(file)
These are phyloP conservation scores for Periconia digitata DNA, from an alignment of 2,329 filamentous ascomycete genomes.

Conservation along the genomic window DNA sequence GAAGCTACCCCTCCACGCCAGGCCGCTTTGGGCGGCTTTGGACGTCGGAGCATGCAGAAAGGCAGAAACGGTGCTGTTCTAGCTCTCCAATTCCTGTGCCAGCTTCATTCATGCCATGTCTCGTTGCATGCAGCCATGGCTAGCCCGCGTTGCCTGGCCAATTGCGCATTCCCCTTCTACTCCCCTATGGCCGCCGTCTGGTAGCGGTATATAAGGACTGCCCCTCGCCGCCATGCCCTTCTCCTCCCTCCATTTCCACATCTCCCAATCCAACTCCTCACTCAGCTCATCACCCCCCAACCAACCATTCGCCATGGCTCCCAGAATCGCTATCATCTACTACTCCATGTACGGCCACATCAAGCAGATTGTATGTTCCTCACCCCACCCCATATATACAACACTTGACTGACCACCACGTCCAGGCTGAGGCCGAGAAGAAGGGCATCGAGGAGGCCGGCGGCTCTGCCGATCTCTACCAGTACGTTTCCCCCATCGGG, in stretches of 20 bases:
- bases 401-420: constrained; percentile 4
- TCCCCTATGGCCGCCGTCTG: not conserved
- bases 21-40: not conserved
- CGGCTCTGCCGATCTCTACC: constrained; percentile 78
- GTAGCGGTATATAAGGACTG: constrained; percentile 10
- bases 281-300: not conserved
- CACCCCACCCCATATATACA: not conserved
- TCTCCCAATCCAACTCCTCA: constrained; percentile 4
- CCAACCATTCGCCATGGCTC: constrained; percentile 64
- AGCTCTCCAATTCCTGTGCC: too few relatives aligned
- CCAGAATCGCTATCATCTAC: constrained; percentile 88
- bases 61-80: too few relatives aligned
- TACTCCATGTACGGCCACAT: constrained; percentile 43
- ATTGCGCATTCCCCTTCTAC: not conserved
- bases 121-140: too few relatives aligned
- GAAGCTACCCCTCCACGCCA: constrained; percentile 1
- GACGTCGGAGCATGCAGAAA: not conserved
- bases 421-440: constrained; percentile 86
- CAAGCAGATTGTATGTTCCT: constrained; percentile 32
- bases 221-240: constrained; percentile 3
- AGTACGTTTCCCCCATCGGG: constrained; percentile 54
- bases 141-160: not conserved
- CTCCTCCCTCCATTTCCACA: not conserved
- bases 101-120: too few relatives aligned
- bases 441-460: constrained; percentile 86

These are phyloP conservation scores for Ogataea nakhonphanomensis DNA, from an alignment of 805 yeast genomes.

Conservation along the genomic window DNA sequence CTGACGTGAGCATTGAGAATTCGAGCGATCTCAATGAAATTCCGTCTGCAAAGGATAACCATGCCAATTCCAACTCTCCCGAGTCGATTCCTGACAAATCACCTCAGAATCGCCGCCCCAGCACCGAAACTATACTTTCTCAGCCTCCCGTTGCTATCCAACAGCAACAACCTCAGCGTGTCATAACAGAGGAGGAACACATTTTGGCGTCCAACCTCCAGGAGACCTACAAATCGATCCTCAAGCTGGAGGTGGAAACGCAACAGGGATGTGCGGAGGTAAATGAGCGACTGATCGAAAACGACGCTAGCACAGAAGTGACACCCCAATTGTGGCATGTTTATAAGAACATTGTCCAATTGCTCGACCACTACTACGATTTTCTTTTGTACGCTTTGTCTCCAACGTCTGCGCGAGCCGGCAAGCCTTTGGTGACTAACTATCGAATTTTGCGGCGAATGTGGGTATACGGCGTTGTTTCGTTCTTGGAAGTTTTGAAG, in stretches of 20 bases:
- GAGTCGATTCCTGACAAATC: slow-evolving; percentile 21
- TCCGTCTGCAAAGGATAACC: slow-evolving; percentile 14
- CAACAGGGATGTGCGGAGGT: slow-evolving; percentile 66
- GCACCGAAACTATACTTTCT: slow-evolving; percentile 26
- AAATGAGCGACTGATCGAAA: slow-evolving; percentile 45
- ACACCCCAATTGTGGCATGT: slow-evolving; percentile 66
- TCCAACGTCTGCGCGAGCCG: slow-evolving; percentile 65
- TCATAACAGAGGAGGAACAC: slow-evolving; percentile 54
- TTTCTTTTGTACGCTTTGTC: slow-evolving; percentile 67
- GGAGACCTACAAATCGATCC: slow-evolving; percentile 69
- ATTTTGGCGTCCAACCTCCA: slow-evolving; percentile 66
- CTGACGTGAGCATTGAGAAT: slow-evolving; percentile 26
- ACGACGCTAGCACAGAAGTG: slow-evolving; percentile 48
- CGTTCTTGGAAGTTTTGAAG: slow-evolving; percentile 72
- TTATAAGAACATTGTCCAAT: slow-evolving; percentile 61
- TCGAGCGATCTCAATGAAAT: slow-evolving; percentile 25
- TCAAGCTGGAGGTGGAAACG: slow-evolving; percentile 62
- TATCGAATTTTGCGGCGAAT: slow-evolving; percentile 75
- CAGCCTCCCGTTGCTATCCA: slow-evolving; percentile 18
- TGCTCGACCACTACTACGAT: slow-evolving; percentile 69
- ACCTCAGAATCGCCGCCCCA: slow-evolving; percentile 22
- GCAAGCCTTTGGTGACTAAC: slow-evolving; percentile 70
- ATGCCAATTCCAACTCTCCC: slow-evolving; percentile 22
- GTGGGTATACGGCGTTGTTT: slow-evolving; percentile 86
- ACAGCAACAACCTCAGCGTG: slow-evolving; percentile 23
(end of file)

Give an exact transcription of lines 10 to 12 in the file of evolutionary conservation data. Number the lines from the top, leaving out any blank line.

- TCTCCCAATCCAACTCCTCA: constrained; percentile 4
- CCAACCATTCGCCATGGCTC: constrained; percentile 64
- AGCTCTCCAATTCCTGTGCC: too few relatives aligned